Another diving Kokeshi keeps Cobb down for a two-count, but Honma goes to the well to often and misses a leaping Kokeshi. That prompts the ring to fill for a Parade of Moves, with Tanahashi taking down O-Khan with a Slingblade, before Honma returned for another Kokeshi on Cobb. He heads up top for the swandive Kokeshi, but that just crashes and burns as the Empire look to make him pay.

A Spin Cycle from Cobb drops Honma for a near-fall, but he can’t quite follow up with a Tour of the Islands at first, option to dish out the Shingo combination first, decking Honma with a lariat… before pulling Honma in for a Tour of the Islands for the win. This was solid stuff, with Cobb being pushed as a real threat – which should make for a tasty NEVER title match with him and Shingo on the 5th… ***½

Post-match we get the obligatory scuffle, with Ospreay looking to catch Okada with an OsCutter… but Okada’s counter into a Money Clip is stopped as the rest of the Empire held him back, with a Hidden Blade-like forearm putting Okada down… only for O-Khan’s post-match declaration of domination to be interrupted as Tanahashi ran in with a chair to lay them all out. Who stands tall and has their music played at the end? Why, it’s the WrestleKingdom theme…

Kota Ibushi & SHO vs. Los Ingobernables de Japon (Tetsuya Naito & BUSHI)
Our final match of the year here is building to the January 4 main event, with Naito defending his double gold against Kota Ibushi. SHO and BUSHI are just here for window dressing, as they’re likely to be in the January 4 Rambo…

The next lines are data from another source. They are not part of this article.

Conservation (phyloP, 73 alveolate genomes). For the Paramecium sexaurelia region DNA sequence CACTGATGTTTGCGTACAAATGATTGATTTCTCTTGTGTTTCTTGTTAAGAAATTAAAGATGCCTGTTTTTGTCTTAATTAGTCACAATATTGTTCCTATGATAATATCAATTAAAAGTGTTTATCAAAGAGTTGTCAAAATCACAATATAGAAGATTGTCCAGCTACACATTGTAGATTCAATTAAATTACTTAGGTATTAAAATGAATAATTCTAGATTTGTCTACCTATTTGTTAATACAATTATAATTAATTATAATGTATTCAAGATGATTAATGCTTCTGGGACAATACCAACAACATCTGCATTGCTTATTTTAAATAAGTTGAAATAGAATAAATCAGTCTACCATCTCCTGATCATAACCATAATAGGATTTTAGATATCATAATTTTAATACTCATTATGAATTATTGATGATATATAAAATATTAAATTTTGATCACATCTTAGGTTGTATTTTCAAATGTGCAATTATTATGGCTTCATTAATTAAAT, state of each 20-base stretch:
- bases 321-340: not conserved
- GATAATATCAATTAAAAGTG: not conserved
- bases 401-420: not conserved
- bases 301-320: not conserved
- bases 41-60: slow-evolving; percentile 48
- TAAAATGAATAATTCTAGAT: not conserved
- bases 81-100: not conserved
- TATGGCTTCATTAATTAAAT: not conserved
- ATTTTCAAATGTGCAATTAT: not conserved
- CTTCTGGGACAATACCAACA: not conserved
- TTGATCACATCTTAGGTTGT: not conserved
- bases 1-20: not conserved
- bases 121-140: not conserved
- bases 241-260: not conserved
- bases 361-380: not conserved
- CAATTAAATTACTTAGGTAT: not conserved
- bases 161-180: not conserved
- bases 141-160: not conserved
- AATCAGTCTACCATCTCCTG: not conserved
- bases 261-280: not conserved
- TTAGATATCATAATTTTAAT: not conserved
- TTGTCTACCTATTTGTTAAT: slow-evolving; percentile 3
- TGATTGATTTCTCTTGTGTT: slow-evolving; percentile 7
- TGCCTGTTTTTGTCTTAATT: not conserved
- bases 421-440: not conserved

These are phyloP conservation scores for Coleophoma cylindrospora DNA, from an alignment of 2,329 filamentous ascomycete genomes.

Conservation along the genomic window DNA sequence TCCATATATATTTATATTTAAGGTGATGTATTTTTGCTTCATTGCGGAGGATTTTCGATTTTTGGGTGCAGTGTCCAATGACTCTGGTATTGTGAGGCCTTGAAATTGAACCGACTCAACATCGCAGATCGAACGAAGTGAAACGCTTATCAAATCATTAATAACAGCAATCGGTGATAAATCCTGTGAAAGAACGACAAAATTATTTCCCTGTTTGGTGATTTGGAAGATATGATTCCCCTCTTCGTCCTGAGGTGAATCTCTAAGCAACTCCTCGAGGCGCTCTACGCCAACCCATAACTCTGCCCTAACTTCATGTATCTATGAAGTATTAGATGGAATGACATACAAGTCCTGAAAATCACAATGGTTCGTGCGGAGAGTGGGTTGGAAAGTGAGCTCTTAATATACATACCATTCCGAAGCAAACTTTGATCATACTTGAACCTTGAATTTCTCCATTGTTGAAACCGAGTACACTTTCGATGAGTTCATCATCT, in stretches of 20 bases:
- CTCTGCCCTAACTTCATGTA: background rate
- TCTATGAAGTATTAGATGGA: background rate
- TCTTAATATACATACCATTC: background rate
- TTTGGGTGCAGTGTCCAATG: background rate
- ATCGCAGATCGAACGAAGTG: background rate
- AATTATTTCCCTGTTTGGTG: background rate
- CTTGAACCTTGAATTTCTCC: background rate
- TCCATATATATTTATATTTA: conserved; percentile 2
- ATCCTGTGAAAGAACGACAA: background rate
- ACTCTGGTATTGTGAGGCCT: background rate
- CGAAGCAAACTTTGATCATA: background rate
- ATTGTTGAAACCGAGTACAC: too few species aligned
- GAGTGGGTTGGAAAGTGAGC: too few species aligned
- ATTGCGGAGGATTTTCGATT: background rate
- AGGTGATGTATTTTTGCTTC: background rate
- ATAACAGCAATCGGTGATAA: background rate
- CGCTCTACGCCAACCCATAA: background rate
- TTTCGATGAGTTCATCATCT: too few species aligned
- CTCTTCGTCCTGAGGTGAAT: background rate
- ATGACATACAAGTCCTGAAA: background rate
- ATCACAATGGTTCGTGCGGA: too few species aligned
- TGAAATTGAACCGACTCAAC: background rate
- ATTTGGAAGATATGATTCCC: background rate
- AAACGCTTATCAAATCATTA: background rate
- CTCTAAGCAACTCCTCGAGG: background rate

Ibushi and Naito start us off, trading holds in the opening moments as they reached a stalemate… then tagged in BUSHI and SHO. BUSHI’s instantly on the back foot, but gets some help from Naito as a ‘rana took Ibushi outside as we saw the “good guys” getting whipped into the guard rails. Back inside, a neckbreaker gets a tow-count for BUSHI, before Naito tagged in and looked to build on all of that.

A grounded cravat from Naito wears down Ibushi for a while, with the hold ending in the ropes before BUSHI tagged back in as Ibushi was cornered. BUSHI’s chinlock keeps Kota down, before Naito returned to go for a double clothesline, only for an overhead kick from Ibushi to leave them both laying. SHO tags in to pick up the slack, charging down Naito before clobbering BUSHI in the corner with a clothesline. Some kicks knock him down for a two-count, but BUSHI hits back with a DDT after SHO had worked over the arm. Naito’s back, looking for a tornado DDT, but SHO hits back with a suplex instead as Ibushi tagged back into the match.